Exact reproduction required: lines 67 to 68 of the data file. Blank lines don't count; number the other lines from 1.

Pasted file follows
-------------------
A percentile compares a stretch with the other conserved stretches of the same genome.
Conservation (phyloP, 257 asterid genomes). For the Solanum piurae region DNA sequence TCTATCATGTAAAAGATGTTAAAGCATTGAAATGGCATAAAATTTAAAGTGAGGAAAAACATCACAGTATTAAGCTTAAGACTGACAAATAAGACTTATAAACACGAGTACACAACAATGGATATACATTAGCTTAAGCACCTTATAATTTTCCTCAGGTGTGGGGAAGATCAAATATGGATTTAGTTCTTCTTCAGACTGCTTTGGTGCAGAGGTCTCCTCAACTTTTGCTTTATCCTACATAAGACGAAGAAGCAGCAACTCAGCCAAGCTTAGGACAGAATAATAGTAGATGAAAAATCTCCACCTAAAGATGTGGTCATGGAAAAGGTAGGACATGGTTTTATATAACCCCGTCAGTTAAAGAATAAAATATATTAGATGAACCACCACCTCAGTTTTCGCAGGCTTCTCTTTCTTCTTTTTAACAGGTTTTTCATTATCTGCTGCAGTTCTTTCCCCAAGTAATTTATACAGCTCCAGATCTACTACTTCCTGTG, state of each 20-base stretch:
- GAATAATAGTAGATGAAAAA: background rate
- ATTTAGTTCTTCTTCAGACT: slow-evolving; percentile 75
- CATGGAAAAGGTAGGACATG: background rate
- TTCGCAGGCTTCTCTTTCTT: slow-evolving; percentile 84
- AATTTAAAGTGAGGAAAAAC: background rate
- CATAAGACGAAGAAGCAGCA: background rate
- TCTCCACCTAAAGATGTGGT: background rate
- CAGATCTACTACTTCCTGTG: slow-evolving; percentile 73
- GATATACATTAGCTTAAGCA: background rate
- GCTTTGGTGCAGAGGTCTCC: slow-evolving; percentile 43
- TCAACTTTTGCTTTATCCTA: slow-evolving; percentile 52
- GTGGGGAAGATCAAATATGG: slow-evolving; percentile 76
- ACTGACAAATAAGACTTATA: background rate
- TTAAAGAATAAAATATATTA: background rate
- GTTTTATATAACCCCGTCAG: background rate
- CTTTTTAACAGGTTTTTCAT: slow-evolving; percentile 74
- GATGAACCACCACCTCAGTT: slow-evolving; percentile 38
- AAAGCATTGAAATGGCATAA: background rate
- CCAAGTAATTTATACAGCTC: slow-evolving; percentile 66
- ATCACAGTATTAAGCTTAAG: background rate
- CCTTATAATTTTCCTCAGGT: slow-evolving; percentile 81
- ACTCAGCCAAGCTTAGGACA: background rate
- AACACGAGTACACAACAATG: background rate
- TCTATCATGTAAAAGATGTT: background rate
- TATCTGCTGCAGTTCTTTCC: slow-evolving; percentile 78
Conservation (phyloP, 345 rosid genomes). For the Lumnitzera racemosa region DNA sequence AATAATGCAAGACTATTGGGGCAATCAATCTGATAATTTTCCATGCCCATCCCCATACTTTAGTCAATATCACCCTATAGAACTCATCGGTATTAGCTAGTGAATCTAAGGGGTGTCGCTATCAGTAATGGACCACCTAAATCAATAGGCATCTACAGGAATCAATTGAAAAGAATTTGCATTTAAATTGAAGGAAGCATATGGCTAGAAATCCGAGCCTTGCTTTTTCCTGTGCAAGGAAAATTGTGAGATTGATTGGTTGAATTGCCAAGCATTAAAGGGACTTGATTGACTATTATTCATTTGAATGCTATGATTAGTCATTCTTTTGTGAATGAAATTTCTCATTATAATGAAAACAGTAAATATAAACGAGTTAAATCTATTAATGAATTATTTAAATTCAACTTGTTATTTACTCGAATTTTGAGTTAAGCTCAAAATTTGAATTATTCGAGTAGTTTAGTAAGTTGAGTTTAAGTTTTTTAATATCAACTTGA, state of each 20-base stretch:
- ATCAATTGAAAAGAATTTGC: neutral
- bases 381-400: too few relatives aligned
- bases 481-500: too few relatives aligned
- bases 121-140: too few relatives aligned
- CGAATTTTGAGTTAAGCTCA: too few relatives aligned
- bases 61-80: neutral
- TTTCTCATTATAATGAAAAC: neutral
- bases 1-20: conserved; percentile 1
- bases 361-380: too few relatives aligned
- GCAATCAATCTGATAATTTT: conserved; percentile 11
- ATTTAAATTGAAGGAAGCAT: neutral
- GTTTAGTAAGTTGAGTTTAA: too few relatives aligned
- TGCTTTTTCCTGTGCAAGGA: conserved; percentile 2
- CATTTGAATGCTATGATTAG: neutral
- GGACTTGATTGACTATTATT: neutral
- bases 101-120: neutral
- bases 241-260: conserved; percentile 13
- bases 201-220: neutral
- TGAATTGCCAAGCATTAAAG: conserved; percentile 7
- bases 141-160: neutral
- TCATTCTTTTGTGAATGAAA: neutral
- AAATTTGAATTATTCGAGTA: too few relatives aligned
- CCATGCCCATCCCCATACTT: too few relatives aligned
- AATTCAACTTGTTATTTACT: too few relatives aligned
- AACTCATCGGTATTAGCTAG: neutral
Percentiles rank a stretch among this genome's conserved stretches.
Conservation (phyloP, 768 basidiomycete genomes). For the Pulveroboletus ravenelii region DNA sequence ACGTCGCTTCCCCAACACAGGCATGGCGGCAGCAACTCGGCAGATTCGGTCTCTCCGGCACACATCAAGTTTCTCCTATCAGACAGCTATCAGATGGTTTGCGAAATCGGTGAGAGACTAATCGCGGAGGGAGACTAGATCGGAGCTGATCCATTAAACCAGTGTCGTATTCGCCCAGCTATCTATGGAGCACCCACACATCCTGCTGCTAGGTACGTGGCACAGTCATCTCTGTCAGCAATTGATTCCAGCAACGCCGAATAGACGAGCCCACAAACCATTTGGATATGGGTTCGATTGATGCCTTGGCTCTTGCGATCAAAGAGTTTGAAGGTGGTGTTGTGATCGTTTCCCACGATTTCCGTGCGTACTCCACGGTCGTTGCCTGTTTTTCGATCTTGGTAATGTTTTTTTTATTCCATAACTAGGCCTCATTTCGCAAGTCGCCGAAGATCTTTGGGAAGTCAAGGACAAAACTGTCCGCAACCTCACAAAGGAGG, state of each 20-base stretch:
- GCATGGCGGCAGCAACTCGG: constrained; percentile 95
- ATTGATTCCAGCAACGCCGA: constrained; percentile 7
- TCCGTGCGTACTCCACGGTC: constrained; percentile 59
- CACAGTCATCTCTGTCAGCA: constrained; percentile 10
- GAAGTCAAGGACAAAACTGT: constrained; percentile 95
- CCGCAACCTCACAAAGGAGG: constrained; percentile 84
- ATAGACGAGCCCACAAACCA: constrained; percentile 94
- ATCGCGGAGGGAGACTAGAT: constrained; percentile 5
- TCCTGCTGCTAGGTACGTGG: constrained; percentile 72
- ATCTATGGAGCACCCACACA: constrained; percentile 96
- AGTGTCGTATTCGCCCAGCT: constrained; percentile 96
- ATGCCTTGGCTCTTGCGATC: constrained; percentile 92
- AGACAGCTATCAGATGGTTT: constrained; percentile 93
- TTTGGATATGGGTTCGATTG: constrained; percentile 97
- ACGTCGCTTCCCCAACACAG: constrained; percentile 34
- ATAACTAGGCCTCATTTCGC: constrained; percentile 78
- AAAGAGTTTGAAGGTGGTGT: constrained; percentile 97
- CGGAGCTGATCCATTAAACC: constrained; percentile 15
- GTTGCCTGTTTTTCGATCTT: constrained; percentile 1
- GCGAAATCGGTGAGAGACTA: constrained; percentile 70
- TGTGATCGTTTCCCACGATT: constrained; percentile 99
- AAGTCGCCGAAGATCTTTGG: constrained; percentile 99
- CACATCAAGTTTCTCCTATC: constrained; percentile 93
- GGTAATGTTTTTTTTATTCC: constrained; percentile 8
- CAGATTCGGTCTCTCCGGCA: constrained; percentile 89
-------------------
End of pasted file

- ATGCCTTGGCTCTTGCGATC: constrained; percentile 92
- AGACAGCTATCAGATGGTTT: constrained; percentile 93